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Join us on October 2, 2017, for a one-day workshop on how computational and mathematical modeling can inform the response to the national opioid epidemic. This workshop is co-sponsored by the Public Health Dynamics Laboratory, Graduate School of Public Health.
The CTSI Biomedical Modeling Core's mission is to make computational approaches for prediction accessible and useful to a wide variety of clinical and translational investigators who might not otherwise be aware of or know how to apply them.
The pace of research translation to the clinic and community can improve by implementing modeling at appropriate points of the research spectrum to enhance efficiency and to discover patterns and novel predictions not appreciable without sophisticated biomedical computational approaches. The Biomedical Modeling Core exists to embed modeling in the translational research workflow through communication, collaboration, training, and pilot support of new partnerships.
We strive to introduce translational investigators to the language, rationale, tools, and processes necessary to integrate multiscale biomedical computational modeling into their research. With the breadth of modeling expertise in Pittsburgh alone, modeling training and partnerships can be arranged across the entire translational research spectrum, including molecular modeling (protein dynamics, drug/target interactions), cellular systems biology (genetic regulatory networks, signal transduction pathways), genomic and proteomic association studies, computational pathology, tissue and organ modeling (systems modeling of acute illness, agent-based model, PK/PD simulations), personalized medicine (integration and modeling of multiscale and source patient data to predict disease risk, response to treatment, prognosis, etc.), and public health modeling.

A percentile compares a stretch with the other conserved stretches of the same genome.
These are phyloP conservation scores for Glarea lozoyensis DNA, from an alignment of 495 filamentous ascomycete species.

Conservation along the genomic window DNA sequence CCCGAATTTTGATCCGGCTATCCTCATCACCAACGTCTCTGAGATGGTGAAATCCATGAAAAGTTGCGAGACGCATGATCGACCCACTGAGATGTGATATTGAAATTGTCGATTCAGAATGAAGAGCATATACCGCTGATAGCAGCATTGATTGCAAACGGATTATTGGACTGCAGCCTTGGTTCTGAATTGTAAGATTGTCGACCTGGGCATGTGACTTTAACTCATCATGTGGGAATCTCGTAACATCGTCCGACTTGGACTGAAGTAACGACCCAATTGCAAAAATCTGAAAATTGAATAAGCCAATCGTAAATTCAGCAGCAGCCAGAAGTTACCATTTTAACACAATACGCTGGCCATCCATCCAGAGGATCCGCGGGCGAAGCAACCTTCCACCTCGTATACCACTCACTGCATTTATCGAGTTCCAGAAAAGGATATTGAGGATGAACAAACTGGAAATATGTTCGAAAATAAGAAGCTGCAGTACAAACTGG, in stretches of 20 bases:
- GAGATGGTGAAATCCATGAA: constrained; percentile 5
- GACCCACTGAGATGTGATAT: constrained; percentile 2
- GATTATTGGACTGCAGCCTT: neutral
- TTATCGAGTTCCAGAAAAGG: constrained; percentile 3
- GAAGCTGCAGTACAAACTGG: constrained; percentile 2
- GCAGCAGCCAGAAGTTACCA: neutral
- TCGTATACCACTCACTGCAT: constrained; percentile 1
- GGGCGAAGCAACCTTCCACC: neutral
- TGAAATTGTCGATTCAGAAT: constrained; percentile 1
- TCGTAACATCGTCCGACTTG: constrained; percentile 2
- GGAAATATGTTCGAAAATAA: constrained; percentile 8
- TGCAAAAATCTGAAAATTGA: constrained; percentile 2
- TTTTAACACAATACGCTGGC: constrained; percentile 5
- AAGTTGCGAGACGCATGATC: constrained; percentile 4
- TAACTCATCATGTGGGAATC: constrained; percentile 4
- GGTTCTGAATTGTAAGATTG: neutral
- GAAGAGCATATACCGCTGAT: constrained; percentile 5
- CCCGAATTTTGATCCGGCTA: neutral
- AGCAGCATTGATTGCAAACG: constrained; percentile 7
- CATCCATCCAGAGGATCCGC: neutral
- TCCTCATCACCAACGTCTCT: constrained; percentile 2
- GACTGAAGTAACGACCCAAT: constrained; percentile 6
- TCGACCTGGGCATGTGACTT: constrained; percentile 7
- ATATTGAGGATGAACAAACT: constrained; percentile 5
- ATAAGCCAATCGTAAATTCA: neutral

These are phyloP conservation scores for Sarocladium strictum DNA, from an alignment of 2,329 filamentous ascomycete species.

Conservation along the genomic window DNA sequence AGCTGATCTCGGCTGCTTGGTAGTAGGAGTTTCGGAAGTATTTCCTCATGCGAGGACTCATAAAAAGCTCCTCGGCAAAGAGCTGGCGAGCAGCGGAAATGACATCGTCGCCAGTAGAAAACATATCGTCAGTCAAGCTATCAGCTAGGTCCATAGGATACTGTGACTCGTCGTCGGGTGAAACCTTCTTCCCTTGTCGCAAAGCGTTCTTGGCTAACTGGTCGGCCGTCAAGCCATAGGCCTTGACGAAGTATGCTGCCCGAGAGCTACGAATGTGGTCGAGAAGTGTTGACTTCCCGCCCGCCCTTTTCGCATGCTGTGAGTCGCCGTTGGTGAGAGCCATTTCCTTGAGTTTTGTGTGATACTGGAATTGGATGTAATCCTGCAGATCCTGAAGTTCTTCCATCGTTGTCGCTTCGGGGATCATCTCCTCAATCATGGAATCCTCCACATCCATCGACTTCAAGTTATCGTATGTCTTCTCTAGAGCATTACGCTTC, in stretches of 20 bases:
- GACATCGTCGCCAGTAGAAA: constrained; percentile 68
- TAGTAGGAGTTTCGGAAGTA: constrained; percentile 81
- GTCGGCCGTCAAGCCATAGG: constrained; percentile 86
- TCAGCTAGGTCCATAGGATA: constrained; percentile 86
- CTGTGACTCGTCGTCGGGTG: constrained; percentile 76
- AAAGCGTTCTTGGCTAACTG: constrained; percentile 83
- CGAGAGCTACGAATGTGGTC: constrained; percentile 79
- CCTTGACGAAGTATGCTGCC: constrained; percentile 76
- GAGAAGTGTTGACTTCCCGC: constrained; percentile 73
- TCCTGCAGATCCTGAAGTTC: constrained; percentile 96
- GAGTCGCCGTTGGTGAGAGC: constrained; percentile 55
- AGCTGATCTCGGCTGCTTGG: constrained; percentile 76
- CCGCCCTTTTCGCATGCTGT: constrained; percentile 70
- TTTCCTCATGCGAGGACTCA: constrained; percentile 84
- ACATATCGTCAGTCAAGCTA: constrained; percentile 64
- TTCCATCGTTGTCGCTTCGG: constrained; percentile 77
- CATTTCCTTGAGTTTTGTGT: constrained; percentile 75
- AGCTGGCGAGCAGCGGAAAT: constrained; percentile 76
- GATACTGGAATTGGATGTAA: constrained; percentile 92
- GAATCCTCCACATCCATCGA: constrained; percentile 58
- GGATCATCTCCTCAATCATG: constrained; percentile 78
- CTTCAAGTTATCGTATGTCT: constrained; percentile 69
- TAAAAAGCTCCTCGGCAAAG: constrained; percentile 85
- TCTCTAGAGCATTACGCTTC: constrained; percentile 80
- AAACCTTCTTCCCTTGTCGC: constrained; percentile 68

Investigators at the bench, bedside, and community may not currently recognize the benefit of biomedical computational modeling, and many mathematical modelers lack awareness of or access to the copious translational data produced at Pitt. The modeling and translation communities would both benefit from understanding each other’s needs and capabilities.
For more information or to schedule a presentation contact the CTSI Biomedical Modeling Core.